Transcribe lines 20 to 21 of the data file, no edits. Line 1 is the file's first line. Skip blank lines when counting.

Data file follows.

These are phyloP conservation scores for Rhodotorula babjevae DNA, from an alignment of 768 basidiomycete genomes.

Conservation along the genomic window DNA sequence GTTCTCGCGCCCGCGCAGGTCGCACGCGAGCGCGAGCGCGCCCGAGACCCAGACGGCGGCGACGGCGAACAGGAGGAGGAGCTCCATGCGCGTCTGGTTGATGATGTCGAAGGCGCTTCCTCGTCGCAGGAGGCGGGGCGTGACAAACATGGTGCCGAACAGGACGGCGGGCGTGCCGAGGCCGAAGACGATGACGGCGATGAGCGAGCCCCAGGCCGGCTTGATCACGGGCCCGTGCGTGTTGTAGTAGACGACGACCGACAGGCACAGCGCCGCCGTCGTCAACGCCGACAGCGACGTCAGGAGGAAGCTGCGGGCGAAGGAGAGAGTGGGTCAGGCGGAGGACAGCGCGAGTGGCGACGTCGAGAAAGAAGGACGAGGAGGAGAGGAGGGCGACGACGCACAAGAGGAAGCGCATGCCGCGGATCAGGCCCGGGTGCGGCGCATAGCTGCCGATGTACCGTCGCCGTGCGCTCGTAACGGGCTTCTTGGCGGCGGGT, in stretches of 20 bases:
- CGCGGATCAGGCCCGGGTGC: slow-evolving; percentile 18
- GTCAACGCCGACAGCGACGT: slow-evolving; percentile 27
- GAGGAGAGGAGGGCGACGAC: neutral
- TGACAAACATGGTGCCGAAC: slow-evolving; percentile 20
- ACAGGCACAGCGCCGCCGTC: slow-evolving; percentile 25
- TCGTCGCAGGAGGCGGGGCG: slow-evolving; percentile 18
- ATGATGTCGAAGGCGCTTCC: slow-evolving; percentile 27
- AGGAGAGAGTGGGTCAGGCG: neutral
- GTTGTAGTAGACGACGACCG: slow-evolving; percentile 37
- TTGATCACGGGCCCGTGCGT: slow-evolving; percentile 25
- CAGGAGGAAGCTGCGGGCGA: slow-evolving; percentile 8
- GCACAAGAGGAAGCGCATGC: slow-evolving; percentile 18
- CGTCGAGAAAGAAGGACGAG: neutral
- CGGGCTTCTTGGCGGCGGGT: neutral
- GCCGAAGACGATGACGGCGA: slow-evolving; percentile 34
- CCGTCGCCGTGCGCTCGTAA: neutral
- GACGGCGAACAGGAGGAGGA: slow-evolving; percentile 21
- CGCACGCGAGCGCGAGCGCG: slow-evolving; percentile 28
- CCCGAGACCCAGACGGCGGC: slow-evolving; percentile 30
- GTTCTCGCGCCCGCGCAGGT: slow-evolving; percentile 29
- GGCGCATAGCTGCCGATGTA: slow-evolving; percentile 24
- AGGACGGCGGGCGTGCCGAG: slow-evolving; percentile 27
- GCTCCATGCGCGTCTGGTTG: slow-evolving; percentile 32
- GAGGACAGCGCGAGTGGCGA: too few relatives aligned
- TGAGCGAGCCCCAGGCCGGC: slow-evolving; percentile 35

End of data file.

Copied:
- CGCACGCGAGCGCGAGCGCG: slow-evolving; percentile 28
- CCCGAGACCCAGACGGCGGC: slow-evolving; percentile 30